Power Automate is purpose designed to focus on individual productivity and excels in this area. It supports users in moving rapidly from idea to automated task. This emphasis on efficiency at the single user level ensures that individuals can automate tasks quickly within their own function. One limitation, however, is that it is not very scalable and is limited to date in terms of available connectors to maintain business continuity.
This is in contrast to Automate, which may require additional time in building the workflow, but is designed for long-term use and scalability that can be maintained in house—without paying for custom connectors or waiting for Microsoft to update connectors. Automate offers no-code automation to quickly begin automating tasks at the single user level, but also allows business users or IT teams the ability to build up the automation they need—not fit their needs into an automation template.
The Automation Connector Hub also offers free downloadable bots to get started right away with automation, which can then be extended or customized. Automate’s RPA functionality offers key enterprise security features, including role-based, priority, change tracking/audit logging, and password vaults. This means the top challenge of scalability is eliminated, unlocking your full enterprise automation potential in-house and empowering you to build a long-term asset for your organization.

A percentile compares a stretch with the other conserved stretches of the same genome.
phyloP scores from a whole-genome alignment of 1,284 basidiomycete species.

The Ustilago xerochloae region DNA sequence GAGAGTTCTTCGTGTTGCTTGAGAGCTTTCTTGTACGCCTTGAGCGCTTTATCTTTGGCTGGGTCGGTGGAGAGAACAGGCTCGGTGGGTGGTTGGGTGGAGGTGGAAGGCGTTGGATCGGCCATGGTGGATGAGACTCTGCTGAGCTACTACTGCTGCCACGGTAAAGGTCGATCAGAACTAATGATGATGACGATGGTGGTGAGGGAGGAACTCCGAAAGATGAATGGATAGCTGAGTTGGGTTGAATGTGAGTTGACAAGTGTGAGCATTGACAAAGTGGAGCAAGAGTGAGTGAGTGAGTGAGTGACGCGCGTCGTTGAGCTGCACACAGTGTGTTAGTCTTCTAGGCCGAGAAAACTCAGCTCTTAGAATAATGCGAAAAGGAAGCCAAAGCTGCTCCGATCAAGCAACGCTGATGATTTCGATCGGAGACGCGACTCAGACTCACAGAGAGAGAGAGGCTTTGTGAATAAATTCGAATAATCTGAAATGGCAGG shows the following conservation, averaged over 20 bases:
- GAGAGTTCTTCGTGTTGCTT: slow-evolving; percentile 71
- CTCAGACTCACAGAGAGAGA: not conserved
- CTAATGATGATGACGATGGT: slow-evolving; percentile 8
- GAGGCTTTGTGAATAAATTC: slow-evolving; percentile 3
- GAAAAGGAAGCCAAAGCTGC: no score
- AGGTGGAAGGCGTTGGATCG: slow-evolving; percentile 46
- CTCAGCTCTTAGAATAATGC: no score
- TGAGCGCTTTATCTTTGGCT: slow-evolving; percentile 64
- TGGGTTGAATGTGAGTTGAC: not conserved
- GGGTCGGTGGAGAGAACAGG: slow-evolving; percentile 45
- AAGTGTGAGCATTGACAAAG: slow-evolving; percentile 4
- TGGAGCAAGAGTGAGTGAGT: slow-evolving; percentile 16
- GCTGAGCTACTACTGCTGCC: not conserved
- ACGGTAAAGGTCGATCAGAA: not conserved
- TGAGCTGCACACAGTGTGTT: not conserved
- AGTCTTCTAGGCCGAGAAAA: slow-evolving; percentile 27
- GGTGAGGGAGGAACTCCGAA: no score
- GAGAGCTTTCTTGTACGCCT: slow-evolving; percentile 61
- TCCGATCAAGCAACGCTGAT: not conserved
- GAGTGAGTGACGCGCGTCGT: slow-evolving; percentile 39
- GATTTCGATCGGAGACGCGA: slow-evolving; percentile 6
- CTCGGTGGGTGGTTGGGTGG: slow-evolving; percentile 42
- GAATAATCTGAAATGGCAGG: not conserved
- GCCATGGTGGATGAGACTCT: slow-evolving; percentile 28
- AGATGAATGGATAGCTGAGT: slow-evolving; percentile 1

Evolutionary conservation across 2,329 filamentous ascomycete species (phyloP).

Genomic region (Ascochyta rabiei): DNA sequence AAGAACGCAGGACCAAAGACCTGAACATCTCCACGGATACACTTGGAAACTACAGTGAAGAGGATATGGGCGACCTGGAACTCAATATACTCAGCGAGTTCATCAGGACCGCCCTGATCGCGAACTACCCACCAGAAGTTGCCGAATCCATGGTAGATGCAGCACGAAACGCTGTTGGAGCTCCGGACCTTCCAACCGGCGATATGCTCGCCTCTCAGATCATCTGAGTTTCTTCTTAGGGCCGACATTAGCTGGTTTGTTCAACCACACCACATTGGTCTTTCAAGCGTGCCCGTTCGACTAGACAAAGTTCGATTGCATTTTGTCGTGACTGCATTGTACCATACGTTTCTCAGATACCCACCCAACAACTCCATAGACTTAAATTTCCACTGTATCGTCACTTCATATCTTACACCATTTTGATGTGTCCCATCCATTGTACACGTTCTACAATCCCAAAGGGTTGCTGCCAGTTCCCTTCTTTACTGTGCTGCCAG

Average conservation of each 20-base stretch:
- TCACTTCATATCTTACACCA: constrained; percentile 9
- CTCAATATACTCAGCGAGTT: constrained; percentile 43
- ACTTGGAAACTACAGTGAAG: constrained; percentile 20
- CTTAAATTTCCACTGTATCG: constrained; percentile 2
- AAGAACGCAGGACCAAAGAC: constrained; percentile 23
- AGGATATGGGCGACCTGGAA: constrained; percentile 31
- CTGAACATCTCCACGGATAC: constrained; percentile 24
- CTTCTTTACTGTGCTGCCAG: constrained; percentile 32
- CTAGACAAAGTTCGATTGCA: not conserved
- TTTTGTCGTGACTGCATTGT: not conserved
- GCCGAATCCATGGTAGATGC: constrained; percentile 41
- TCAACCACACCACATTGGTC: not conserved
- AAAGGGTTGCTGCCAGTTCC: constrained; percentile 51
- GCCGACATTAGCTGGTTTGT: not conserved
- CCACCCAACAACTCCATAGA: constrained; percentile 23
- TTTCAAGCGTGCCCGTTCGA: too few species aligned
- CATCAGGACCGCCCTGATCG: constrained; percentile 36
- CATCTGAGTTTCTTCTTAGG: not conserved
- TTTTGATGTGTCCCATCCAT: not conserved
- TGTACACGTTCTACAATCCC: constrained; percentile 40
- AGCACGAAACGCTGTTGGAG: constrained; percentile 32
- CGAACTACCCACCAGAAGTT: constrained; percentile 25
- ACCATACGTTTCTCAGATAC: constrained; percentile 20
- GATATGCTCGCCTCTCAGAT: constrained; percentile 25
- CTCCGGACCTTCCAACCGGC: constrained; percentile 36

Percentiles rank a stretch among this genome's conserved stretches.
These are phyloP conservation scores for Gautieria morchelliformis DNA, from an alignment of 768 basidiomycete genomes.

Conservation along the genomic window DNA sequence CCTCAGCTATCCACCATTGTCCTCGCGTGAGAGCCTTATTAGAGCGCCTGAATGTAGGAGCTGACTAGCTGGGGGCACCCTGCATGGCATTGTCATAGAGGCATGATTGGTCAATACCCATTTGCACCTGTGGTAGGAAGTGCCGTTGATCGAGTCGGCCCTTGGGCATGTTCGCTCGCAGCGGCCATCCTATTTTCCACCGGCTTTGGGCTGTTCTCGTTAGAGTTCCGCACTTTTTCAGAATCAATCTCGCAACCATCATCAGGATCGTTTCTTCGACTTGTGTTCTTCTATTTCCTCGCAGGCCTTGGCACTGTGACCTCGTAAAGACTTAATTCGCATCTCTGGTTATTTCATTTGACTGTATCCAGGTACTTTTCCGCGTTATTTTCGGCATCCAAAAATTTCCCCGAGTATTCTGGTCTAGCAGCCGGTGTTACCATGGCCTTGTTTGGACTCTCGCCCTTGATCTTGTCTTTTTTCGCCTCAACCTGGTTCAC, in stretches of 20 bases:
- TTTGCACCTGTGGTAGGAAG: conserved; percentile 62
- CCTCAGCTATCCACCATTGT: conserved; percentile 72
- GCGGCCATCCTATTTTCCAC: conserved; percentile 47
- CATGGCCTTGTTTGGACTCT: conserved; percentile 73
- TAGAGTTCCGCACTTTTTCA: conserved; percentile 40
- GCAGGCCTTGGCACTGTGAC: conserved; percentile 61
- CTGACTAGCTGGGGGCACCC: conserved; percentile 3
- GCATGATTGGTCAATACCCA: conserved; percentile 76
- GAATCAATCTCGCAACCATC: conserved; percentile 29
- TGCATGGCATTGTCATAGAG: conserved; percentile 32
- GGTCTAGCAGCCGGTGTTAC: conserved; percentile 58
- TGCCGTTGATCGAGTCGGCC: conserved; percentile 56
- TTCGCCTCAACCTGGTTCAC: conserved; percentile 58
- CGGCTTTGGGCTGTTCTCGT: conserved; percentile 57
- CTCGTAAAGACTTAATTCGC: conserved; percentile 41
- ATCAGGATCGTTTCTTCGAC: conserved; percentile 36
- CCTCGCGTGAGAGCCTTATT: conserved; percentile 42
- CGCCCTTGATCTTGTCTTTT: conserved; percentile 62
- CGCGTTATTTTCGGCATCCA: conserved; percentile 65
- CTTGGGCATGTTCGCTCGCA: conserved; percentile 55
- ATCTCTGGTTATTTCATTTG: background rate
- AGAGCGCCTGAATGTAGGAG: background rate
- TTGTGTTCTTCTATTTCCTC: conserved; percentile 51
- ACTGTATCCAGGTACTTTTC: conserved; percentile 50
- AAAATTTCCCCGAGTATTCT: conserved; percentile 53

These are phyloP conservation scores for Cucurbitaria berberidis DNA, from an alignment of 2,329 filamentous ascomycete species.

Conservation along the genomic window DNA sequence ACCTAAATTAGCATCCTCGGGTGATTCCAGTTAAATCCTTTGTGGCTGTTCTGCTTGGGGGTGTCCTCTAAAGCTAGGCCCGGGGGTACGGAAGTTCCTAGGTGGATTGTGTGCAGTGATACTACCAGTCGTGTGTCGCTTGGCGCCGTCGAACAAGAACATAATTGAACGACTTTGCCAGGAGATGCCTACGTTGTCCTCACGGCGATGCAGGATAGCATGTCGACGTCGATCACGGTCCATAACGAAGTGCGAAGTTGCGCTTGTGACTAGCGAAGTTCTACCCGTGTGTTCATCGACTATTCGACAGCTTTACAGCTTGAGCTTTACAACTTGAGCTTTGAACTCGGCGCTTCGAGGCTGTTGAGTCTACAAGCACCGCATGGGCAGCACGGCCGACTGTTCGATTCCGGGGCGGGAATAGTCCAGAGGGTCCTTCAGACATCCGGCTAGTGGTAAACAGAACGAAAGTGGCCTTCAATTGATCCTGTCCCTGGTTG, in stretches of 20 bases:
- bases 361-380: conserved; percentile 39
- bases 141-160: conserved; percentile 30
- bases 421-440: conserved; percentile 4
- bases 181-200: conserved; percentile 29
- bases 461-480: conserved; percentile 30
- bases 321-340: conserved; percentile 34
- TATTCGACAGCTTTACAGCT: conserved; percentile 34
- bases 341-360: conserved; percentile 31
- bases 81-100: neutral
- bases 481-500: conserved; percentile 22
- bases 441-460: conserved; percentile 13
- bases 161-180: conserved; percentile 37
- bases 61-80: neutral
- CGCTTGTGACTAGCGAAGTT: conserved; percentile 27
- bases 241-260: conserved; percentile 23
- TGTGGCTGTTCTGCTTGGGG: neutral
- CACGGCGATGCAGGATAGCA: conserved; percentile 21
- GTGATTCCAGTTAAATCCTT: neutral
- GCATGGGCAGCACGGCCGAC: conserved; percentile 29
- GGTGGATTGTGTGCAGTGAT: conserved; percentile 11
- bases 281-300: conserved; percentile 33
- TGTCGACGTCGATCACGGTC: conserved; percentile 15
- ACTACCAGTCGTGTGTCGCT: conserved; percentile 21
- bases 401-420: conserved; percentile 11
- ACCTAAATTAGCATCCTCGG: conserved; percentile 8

#3: Relying on a Cost-Effective, Predictable Pricing Model
Knowing up front what you are going to pay for the automation solution you purchase is foundational. Organizations do not want to encounter any ‘gotcha’ pricing or unexpected costs that diminish ROI as they get further and more mature in their automation strategy.